1st Edition

The Literary Exception and the Rule of Law

By Johan Van Der Walt Copyright 2023
    298 Pages
    by Routledge

    298 Pages
    by Routledge

    Addressing the influential analysis of law and literature, this book offers a new perspective on their relationship. The law and literature movement that has gained global prominence in the course of last decades of the twentieth and the first decades of the twenty-first centuries has provided the research and teaching of law with a considerable body of new and valuable knowledge and understanding. Most of the knowledge and insights generated by the movement concern either a thematic overlap between legal and literary discourses – suggesting they deal with the same moral concerns – or a rhetorical, semiotic or general linguistic comparability or ‘sameness’ between them – imputing to both the same or very similar narrative structures. The Literary Exception and the Rule of Law recognises the wealth of knowledge generated by this approach to the relationship between law and literature, and acknowledges its debt to this genre of scholarship. It nevertheless also proposes, on the basis of a number of revealing phenomenological inquiries, a different approach to law and literary studies: one that emphasises the irreducible difference between law and literature. It does so with the firm believe that a regard for the very different and indeed opposite discursive trajectories of legal and literary language allows for a more profound understanding of the unique and indeed separate roles that the discourses of law and literature generally play in the sustenance of relatively stable legal cultures.

    This important rethinking of the relationship between law and literature will appeal to scholars and students of legal theory, jurisprudence, philosophy, politics and literary theory.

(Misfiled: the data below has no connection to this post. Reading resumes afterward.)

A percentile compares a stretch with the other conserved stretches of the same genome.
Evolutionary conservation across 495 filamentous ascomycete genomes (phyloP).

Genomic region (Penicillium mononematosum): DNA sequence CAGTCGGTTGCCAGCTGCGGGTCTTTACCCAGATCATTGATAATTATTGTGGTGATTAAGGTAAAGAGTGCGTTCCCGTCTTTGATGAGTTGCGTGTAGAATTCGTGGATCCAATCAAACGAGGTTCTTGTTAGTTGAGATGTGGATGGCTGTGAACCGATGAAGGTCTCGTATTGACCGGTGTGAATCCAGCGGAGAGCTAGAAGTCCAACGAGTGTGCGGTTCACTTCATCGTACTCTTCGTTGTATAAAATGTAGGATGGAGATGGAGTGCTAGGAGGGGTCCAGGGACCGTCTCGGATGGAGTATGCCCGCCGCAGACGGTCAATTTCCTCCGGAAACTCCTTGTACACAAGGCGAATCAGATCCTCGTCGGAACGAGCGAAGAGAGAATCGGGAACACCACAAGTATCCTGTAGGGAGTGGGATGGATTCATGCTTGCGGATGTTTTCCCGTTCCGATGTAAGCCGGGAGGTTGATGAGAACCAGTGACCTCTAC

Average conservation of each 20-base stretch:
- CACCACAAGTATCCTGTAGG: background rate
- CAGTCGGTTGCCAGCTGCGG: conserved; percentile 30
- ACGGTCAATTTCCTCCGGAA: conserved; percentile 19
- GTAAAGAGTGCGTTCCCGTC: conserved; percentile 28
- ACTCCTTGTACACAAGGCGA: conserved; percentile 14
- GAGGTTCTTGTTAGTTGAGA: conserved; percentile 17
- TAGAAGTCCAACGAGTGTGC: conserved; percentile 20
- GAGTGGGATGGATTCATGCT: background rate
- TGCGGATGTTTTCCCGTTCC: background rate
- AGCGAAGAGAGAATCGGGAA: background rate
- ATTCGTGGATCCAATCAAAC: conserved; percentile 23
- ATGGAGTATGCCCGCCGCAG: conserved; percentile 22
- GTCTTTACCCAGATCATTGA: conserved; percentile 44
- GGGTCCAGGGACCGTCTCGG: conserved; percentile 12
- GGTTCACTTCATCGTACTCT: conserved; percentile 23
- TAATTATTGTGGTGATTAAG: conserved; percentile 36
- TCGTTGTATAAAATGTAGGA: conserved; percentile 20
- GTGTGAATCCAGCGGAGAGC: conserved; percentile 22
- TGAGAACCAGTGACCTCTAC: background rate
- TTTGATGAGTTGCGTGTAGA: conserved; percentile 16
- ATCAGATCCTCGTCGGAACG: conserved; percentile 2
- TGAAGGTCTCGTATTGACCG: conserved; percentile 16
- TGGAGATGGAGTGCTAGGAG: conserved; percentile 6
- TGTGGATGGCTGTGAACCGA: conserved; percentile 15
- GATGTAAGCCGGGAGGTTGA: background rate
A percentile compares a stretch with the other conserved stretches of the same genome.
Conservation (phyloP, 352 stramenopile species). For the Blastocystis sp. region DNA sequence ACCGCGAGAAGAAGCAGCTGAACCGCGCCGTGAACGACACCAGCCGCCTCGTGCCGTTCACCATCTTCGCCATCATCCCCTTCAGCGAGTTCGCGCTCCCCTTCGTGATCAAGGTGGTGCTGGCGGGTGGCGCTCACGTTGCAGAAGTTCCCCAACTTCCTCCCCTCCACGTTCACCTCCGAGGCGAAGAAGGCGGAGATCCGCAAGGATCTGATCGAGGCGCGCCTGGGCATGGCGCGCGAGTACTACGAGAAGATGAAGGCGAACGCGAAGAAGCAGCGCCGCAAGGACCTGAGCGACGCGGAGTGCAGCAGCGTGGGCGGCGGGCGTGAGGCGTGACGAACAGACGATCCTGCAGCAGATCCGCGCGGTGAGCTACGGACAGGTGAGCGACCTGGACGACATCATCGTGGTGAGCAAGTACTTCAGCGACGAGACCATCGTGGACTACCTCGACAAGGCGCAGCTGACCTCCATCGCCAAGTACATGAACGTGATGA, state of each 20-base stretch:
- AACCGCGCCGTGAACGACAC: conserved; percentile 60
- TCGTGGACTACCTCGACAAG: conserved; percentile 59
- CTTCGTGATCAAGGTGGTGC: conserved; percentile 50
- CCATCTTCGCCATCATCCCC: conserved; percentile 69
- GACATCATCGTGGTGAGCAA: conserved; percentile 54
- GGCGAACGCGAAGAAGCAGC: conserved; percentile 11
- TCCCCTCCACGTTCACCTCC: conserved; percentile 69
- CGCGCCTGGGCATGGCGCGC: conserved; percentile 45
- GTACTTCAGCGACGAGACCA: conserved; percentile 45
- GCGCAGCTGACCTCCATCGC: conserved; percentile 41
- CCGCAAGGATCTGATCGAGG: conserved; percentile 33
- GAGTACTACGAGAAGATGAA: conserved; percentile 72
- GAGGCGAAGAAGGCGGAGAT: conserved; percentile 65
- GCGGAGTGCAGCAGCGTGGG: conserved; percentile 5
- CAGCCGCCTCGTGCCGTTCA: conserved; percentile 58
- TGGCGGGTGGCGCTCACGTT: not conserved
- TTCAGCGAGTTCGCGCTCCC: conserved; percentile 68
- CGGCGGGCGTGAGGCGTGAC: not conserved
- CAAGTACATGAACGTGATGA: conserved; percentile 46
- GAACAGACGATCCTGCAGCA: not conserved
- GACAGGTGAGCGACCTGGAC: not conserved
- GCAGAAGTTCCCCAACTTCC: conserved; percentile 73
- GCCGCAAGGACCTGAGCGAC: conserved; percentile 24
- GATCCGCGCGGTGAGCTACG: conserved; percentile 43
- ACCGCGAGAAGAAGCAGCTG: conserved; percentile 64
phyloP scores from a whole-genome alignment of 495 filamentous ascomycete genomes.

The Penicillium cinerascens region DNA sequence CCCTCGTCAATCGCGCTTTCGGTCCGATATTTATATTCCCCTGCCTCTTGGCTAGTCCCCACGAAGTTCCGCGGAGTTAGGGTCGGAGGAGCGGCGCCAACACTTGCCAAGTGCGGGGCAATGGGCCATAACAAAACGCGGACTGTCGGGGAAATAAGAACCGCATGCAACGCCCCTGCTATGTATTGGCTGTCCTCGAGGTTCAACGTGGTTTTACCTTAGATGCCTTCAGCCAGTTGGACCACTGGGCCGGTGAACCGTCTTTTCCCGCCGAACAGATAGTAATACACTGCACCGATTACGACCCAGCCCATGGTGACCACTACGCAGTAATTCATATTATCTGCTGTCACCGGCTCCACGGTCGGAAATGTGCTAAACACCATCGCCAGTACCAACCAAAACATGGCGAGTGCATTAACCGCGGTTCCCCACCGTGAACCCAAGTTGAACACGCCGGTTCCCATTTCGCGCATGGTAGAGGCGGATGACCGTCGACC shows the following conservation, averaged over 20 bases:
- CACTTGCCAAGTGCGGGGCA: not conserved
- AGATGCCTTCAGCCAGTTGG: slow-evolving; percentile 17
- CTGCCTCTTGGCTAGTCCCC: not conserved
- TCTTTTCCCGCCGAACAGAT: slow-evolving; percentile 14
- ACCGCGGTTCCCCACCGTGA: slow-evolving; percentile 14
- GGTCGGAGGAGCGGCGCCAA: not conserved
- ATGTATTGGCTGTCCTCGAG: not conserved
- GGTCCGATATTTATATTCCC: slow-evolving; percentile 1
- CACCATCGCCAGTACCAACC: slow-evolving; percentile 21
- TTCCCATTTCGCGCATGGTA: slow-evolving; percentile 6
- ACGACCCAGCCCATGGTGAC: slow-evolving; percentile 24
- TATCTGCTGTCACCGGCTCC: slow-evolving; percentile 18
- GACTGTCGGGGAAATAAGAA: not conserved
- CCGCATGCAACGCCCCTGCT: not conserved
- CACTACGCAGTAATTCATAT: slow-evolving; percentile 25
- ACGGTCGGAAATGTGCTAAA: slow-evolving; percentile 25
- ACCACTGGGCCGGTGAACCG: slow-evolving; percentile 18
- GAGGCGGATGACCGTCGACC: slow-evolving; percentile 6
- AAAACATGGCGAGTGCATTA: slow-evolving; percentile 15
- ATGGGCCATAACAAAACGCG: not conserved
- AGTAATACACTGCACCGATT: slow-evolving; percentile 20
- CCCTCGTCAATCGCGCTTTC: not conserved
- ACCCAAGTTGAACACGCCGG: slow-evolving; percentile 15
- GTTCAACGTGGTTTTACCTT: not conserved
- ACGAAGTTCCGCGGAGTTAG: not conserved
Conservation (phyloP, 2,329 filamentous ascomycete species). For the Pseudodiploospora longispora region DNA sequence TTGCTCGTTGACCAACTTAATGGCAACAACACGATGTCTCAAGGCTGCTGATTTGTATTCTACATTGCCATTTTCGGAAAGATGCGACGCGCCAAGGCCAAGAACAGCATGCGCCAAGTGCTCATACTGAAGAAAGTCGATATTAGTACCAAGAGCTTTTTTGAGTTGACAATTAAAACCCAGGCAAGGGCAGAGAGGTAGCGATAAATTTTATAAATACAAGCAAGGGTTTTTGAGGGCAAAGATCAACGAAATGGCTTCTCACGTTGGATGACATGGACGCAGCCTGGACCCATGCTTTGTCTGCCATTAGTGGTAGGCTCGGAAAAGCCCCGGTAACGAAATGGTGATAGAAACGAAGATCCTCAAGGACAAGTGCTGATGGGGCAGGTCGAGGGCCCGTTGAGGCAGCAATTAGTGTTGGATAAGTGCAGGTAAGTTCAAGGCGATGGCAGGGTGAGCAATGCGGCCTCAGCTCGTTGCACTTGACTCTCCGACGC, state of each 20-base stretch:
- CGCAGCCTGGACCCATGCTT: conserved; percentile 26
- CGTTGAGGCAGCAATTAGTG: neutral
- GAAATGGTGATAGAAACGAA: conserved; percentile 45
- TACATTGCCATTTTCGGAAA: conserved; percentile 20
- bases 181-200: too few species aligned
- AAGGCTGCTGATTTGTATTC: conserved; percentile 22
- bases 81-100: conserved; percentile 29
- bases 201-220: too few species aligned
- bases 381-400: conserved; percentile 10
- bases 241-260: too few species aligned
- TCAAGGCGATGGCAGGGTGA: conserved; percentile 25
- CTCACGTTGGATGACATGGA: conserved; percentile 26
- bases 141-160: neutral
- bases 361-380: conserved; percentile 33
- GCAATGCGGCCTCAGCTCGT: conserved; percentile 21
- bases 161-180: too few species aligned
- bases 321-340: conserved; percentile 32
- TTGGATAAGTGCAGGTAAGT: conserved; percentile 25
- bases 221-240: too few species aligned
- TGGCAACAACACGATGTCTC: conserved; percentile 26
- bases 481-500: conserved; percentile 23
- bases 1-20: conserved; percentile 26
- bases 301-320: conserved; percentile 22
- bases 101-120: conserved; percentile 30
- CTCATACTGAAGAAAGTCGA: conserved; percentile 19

1 Current profiles of law and literary studies *

    2 The law-literature divide *

    3 Law, literature and liberal democracy *

    4 The three pillars of time *

    6 Phenomenology: a brief note on methodology *

    7 Outline of key arguments *

    1 Law, Literature and the Space of Appearance *

    1 Appearance, reality, truth: the birth of history and the beginning of time *

    2 Poverty, politics and poetry *

    3 The literary exception and the rule of law *

    4 Profound poetry and shallow law? *

    5 The darkness of the human heart, the hiatus of time *

    2 Law, Literature, Event *

    1 Law and literature: a constellation of two trajectories *

    2 From eutopia to utopia: the transformation of the utopian imagination *

    3 U-topos and event *

    4 The literary response to the event *

    5 The law’s response to the event *

    6 The pillars of time *


    1 When time gives *

    2 The visible and the invisible Mandela *

    3 The renegade moment *

    4 Bram Fischer’s madness *

    5 Refugee status: when time breaks *

    6 The destruction of the world *

    7 The end of an era *

    8 The poetic descent into the hiatus of time *

    9 The refugee, the renegade and the revolutionary *


    1 T.S. Eliot, Schmitt and Hamlet *

    2 Schmitt, Gadamer and Hamlet *

    3. Schmitt and Däubler *

    4 Voßkuhle, Kohlhaas, Kleist *

    5 Nussbaum, Posner, Holmes, Dickens *


    1 The Example of Mens rea *

    2 Legal hermeneutics *

    3 Legal justice *


    1 Léo Tolstoy: the lawless event of history *

    2 Fyodor Dostoyevsky, Cormac McCarthy: poetry of lawlessness *

    3 Faulkner: The convulsion of language and time *

    4 Dostoyevsky’s idiot and J.M. Coetzee’s Dostoyevsky: the inhuman event of poetry *


    1 The space of appearance and the crisis of language *

    2 Utopia, eutopia and the two trajectories of language *

    3 Revolutionaries, renegades and refugees *

    4 The "tight spot" between the finite and the infinite *

    5 The literal exception *

    6 The literary exception *

    7 The rule of law *

    8 The pillars of time: law, literature, event *

    9 Vertical and horizontal gifts of time *


    INDEX *


    Johan van der Walt is Professor of the Philosophy of Law at the University of Luxembourg and Extraordinary Professor of Law, University of the Free State.